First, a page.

In Good Taste

​Fleet Street Kitchen Transforming into New Italian Concept

Tagliata will focus on charcuterie, pastas, and steak dishes.

By Lauren Cohen | January 26, 2017, 10:52 am

In Good Taste

​Fleet Street Kitchen Transforming into New Italian Concept

Tagliata will focus on charcuterie, pastas, and steak dishes.

By Lauren Cohen | January 26, 2017, 10:52 am

These days the Atlas Restaurant Group is certainly living up to its name, with the weight of the Harbor East restaurant world on its shoulders.

Last November, Atlas Restaurant Group owner Alex Smith continued to tighten his grip on the waterfront dining scene, when it was announced that he would be taking over Bagby Restaurant Group standbys Fleet Street Kitchen and Ten Ten American Bistro.

The acquisition of these new Bagby properties brings Atlas Restaurant Group to a total of seven restaurants, operating six different concepts, and employing more than 400 people along the harbor.

Smith, who operates fine-dining destinations Ouzo Bay, Azumi, and Loch Bar in the neighborhood, acquired the two properties from his uncle, Bagby Group CEO David Smith, who oversees Cunningham’s in Towson and multiple Bagby Pizza Company locations.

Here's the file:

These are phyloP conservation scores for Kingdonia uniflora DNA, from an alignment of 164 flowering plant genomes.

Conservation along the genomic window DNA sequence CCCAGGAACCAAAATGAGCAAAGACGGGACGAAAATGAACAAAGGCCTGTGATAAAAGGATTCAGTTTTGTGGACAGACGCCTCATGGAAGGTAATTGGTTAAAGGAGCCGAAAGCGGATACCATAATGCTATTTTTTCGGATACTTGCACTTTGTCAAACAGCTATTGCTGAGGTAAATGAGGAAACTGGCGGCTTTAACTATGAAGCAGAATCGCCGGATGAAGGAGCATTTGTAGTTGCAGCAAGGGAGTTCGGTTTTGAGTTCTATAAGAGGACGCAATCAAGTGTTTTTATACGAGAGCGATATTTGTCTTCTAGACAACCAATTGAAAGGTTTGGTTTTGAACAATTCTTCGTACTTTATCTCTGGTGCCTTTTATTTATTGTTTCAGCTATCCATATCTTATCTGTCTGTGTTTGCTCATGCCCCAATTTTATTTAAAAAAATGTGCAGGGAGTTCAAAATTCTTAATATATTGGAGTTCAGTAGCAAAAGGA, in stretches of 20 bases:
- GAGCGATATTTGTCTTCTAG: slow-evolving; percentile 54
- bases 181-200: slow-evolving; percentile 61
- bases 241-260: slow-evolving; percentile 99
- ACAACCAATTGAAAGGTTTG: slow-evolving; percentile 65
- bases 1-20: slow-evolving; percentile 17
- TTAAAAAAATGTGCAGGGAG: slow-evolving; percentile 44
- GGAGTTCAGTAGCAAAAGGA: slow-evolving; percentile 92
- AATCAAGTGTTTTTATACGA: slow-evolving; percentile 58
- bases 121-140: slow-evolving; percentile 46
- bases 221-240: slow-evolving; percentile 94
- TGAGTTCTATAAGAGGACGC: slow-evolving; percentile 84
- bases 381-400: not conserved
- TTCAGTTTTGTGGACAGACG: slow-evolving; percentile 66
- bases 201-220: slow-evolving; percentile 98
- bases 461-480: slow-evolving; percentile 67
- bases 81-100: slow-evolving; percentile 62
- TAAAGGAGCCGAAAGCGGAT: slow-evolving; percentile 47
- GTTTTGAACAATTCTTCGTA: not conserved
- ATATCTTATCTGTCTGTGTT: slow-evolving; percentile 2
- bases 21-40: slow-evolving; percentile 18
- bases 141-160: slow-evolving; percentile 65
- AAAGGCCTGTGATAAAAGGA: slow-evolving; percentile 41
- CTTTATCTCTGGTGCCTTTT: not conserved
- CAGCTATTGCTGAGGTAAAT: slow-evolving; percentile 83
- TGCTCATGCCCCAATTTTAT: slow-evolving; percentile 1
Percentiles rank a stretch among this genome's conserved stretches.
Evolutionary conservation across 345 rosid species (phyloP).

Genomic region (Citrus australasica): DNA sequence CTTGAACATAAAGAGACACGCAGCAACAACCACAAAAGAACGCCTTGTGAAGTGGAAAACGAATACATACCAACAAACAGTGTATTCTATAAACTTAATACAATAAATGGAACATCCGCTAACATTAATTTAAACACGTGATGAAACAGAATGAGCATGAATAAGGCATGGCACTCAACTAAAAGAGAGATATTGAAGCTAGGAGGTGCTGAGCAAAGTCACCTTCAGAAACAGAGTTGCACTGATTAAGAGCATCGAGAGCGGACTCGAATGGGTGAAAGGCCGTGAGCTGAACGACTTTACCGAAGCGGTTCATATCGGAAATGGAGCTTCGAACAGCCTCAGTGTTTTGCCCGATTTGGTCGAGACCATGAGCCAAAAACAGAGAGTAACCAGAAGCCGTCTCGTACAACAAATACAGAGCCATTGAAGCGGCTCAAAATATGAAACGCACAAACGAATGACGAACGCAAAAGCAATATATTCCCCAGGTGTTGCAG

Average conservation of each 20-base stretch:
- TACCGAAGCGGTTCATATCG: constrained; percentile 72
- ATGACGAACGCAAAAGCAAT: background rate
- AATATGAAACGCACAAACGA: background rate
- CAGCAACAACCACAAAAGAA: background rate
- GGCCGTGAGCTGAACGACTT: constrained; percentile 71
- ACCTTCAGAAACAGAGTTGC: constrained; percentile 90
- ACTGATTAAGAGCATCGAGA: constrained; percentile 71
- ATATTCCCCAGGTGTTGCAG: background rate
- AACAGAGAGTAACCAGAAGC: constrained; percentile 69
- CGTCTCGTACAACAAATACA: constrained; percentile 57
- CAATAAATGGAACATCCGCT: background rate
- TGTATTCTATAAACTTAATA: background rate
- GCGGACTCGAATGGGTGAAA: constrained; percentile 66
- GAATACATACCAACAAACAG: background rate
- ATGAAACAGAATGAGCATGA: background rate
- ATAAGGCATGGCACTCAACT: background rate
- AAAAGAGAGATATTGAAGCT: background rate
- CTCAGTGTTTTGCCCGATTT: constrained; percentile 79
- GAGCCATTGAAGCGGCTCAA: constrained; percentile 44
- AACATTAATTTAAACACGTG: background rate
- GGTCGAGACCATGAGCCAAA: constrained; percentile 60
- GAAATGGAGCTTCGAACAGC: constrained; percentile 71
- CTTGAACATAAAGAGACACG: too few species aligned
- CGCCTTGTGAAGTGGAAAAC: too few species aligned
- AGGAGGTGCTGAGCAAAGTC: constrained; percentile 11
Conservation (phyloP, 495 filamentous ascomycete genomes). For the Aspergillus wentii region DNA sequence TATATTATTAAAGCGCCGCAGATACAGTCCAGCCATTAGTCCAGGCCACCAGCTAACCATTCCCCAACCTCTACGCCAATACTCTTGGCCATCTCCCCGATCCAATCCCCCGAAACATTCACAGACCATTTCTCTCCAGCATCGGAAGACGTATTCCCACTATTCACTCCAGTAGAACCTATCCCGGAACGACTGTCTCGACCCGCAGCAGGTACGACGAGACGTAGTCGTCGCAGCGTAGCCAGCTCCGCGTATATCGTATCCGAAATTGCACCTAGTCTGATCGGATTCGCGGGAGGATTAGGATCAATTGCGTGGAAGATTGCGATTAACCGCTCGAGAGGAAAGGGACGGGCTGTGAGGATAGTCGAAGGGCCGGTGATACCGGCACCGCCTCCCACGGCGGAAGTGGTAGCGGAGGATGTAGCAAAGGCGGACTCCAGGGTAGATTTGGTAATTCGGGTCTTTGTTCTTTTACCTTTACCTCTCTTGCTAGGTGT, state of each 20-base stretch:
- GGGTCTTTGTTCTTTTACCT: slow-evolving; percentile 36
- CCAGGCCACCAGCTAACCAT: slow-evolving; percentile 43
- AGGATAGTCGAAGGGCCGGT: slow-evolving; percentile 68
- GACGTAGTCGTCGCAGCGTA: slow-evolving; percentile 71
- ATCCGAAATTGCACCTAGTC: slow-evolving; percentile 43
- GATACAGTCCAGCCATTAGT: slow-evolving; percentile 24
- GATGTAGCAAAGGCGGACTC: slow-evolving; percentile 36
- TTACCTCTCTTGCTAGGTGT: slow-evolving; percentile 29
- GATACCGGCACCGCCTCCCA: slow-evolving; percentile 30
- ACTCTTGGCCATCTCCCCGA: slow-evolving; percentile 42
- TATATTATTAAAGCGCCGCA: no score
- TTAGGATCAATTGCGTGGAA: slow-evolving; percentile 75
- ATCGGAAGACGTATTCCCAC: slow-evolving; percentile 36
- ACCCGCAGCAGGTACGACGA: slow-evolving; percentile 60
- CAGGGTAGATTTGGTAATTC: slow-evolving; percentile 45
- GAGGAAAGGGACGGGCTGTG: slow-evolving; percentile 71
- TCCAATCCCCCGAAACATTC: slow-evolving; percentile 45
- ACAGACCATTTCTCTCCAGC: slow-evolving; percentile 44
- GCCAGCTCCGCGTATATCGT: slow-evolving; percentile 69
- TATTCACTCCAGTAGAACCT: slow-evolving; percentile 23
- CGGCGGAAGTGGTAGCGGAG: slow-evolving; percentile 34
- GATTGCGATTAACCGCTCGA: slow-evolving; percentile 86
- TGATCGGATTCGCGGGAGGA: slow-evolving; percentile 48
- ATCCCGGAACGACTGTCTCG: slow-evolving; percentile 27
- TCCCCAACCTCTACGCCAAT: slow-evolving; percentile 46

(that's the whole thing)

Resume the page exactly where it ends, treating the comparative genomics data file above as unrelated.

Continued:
Today, the group released exclusive details to Baltimore about what diners can expect from the reimagined space.

Slated to make its debut summer 2017, Fleet Street Kitchen will be transformed into Tagliata, an Italian chophouse emphasizing house-cured charcuterie and an array of steaks and chops.

The restaurant is also billing itself as a destination to experience the largest wine list in the city with a cellar featuring more than 1,000 international labels.

“The name Tagliata, which means ‘to cut or slice meat,’ pays homage to the extensive list of steaks and chops that will be on the menu,” Smith said in a release.

The kitchen, headed up by former Cinghiale chef Julian Marucci, will also feature a sizeable selection of handmade pastas.

Interior designer Patrick Sutton—known for his work at Azumi and Loch Bar, as well as many of the Foreman Wolf restaurants—will put his sophisticated stamp on the rustic Italian space, which will boast 140 seats and a modern piano bar and lounge on the lower level.

Throughout the renovation process, Smith is also making it a priority to recreate Fleet Street Kitchen’s 75-seat courtyard. The exterior will highlight a 14-seat bar and a retractable wall that gives the space an indoor/outdoor feel. Adds Smith: “It’s going to be one of the most beautiful outdoor spaces in the city.”

Details about what changes will be made at Ten Ten American Bistro have not yet been released.

Meet The Author

Lauren Cohen is the digital senior editor at Baltimore, where she covers food, events, lifestyle, and community news.

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